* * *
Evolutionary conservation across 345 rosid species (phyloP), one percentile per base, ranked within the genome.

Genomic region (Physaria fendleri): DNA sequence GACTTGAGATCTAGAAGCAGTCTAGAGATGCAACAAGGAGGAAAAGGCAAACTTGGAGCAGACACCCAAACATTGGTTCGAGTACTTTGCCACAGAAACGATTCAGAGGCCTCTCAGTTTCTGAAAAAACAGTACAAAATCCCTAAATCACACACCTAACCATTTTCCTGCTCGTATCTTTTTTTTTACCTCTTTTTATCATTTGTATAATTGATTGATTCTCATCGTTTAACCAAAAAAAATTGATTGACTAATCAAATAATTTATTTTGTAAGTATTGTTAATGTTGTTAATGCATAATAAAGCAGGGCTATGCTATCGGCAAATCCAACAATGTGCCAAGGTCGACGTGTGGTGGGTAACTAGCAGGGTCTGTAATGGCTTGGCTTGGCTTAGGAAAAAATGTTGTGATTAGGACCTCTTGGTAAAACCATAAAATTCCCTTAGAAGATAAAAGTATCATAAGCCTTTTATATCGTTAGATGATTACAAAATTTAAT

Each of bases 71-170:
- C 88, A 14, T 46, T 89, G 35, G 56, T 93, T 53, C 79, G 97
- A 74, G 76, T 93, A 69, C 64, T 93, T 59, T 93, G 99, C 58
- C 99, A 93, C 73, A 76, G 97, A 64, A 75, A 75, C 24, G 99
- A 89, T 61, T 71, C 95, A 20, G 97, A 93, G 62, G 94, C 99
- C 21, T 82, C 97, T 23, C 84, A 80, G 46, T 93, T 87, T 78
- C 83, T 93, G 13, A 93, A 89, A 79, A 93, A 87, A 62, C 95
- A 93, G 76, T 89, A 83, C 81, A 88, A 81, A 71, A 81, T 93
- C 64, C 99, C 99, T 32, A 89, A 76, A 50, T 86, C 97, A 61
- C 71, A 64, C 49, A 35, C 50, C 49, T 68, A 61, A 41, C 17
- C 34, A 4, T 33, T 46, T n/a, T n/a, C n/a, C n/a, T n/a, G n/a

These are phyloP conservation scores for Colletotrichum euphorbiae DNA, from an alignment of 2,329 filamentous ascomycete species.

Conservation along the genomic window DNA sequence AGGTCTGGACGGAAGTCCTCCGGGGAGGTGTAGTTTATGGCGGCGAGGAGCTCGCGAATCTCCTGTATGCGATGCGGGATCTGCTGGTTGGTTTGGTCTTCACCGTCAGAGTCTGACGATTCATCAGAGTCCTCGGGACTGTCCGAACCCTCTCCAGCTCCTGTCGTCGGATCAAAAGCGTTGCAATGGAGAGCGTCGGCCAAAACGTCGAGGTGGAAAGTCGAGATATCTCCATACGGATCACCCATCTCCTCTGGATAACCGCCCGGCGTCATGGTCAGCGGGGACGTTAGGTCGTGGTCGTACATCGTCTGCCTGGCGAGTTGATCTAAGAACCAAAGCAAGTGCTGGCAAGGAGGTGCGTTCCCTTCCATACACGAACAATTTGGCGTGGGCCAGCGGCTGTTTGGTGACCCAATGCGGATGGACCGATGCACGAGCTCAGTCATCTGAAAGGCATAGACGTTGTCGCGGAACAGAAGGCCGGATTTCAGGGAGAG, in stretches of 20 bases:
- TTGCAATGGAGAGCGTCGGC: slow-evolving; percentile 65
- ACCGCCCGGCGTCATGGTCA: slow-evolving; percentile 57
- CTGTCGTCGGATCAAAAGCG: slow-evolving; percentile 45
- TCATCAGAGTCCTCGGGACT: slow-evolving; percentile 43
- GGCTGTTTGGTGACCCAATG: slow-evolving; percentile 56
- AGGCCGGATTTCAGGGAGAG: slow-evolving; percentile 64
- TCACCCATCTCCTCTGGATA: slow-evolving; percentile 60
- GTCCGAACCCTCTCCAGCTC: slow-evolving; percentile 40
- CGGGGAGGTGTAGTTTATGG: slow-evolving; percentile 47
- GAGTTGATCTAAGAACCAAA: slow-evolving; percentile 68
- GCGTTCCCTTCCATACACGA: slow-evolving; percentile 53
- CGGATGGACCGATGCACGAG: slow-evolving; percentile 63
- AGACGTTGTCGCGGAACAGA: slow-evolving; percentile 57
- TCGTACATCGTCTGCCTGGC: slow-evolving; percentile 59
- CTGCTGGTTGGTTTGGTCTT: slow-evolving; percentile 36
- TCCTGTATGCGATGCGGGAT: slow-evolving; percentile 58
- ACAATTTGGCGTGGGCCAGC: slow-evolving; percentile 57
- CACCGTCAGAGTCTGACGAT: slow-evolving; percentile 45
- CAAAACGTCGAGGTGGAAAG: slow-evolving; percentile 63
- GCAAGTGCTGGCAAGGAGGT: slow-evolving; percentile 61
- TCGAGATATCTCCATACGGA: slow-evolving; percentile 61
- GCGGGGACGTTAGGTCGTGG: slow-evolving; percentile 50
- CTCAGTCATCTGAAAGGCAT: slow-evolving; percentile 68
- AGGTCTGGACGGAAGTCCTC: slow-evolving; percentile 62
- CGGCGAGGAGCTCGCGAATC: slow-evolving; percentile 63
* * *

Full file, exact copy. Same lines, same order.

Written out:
Evolutionary conservation across 345 rosid species (phyloP), one percentile per base, ranked within the genome.

Genomic region (Physaria fendleri): DNA sequence GACTTGAGATCTAGAAGCAGTCTAGAGATGCAACAAGGAGGAAAAGGCAAACTTGGAGCAGACACCCAAACATTGGTTCGAGTACTTTGCCACAGAAACGATTCAGAGGCCTCTCAGTTTCTGAAAAAACAGTACAAAATCCCTAAATCACACACCTAACCATTTTCCTGCTCGTATCTTTTTTTTTACCTCTTTTTATCATTTGTATAATTGATTGATTCTCATCGTTTAACCAAAAAAAATTGATTGACTAATCAAATAATTTATTTTGTAAGTATTGTTAATGTTGTTAATGCATAATAAAGCAGGGCTATGCTATCGGCAAATCCAACAATGTGCCAAGGTCGACGTGTGGTGGGTAACTAGCAGGGTCTGTAATGGCTTGGCTTGGCTTAGGAAAAAATGTTGTGATTAGGACCTCTTGGTAAAACCATAAAATTCCCTTAGAAGATAAAAGTATCATAAGCCTTTTATATCGTTAGATGATTACAAAATTTAAT

Each of bases 71-170:
- C 88, A 14, T 46, T 89, G 35, G 56, T 93, T 53, C 79, G 97
- A 74, G 76, T 93, A 69, C 64, T 93, T 59, T 93, G 99, C 58
- C 99, A 93, C 73, A 76, G 97, A 64, A 75, A 75, C 24, G 99
- A 89, T 61, T 71, C 95, A 20, G 97, A 93, G 62, G 94, C 99
- C 21, T 82, C 97, T 23, C 84, A 80, G 46, T 93, T 87, T 78
- C 83, T 93, G 13, A 93, A 89, A 79, A 93, A 87, A 62, C 95
- A 93, G 76, T 89, A 83, C 81, A 88, A 81, A 71, A 81, T 93
- C 64, C 99, C 99, T 32, A 89, A 76, A 50, T 86, C 97, A 61
- C 71, A 64, C 49, A 35, C 50, C 49, T 68, A 61, A 41, C 17
- C 34, A 4, T 33, T 46, T n/a, T n/a, C n/a, C n/a, T n/a, G n/a

These are phyloP conservation scores for Colletotrichum euphorbiae DNA, from an alignment of 2,329 filamentous ascomycete species.

Conservation along the genomic window DNA sequence AGGTCTGGACGGAAGTCCTCCGGGGAGGTGTAGTTTATGGCGGCGAGGAGCTCGCGAATCTCCTGTATGCGATGCGGGATCTGCTGGTTGGTTTGGTCTTCACCGTCAGAGTCTGACGATTCATCAGAGTCCTCGGGACTGTCCGAACCCTCTCCAGCTCCTGTCGTCGGATCAAAAGCGTTGCAATGGAGAGCGTCGGCCAAAACGTCGAGGTGGAAAGTCGAGATATCTCCATACGGATCACCCATCTCCTCTGGATAACCGCCCGGCGTCATGGTCAGCGGGGACGTTAGGTCGTGGTCGTACATCGTCTGCCTGGCGAGTTGATCTAAGAACCAAAGCAAGTGCTGGCAAGGAGGTGCGTTCCCTTCCATACACGAACAATTTGGCGTGGGCCAGCGGCTGTTTGGTGACCCAATGCGGATGGACCGATGCACGAGCTCAGTCATCTGAAAGGCATAGACGTTGTCGCGGAACAGAAGGCCGGATTTCAGGGAGAG, in stretches of 20 bases:
- TTGCAATGGAGAGCGTCGGC: slow-evolving; percentile 65
- ACCGCCCGGCGTCATGGTCA: slow-evolving; percentile 57
- CTGTCGTCGGATCAAAAGCG: slow-evolving; percentile 45
- TCATCAGAGTCCTCGGGACT: slow-evolving; percentile 43
- GGCTGTTTGGTGACCCAATG: slow-evolving; percentile 56
- AGGCCGGATTTCAGGGAGAG: slow-evolving; percentile 64
- TCACCCATCTCCTCTGGATA: slow-evolving; percentile 60
- GTCCGAACCCTCTCCAGCTC: slow-evolving; percentile 40
- CGGGGAGGTGTAGTTTATGG: slow-evolving; percentile 47
- GAGTTGATCTAAGAACCAAA: slow-evolving; percentile 68
- GCGTTCCCTTCCATACACGA: slow-evolving; percentile 53
- CGGATGGACCGATGCACGAG: slow-evolving; percentile 63
- AGACGTTGTCGCGGAACAGA: slow-evolving; percentile 57
- TCGTACATCGTCTGCCTGGC: slow-evolving; percentile 59
- CTGCTGGTTGGTTTGGTCTT: slow-evolving; percentile 36
- TCCTGTATGCGATGCGGGAT: slow-evolving; percentile 58
- ACAATTTGGCGTGGGCCAGC: slow-evolving; percentile 57
- CACCGTCAGAGTCTGACGAT: slow-evolving; percentile 45
- CAAAACGTCGAGGTGGAAAG: slow-evolving; percentile 63
- GCAAGTGCTGGCAAGGAGGT: slow-evolving; percentile 61
- TCGAGATATCTCCATACGGA: slow-evolving; percentile 61
- GCGGGGACGTTAGGTCGTGG: slow-evolving; percentile 50
- CTCAGTCATCTGAAAGGCAT: slow-evolving; percentile 68
- AGGTCTGGACGGAAGTCCTC: slow-evolving; percentile 62
- CGGCGAGGAGCTCGCGAATC: slow-evolving; percentile 63